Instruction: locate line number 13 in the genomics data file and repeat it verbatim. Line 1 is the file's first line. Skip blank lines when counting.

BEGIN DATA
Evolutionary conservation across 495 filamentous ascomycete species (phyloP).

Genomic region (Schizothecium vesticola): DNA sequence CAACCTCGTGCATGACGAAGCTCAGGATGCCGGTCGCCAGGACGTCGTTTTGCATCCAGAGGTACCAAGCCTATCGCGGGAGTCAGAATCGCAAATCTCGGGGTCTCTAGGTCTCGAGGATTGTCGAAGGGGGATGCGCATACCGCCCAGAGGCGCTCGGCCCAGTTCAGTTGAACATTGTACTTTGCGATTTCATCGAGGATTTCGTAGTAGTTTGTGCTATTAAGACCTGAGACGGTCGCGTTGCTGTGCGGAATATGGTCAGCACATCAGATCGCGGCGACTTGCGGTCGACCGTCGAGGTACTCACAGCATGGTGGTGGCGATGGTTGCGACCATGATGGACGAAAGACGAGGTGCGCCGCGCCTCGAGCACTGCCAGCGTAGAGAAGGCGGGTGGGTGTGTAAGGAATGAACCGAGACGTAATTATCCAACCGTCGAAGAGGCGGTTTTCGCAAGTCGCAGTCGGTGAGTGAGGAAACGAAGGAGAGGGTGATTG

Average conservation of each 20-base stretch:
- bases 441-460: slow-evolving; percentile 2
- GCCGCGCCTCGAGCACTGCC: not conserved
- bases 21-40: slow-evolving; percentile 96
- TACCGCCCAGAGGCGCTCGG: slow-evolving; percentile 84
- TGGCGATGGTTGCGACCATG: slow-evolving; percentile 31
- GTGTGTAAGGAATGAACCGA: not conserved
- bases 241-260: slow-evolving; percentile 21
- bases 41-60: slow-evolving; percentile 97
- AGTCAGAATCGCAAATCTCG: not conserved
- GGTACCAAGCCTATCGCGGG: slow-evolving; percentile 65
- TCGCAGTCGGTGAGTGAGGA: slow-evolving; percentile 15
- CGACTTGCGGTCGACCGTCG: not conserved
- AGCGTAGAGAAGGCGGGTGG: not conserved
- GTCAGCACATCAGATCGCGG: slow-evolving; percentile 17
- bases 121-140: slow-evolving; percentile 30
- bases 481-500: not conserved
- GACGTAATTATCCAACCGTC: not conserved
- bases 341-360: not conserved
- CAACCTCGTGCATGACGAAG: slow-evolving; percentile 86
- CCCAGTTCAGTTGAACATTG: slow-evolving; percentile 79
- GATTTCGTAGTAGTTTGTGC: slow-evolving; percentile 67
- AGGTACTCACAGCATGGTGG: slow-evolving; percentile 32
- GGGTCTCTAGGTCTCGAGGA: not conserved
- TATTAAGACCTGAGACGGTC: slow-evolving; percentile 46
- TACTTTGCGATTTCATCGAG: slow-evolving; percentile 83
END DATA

- GGTACCAAGCCTATCGCGGG: slow-evolving; percentile 65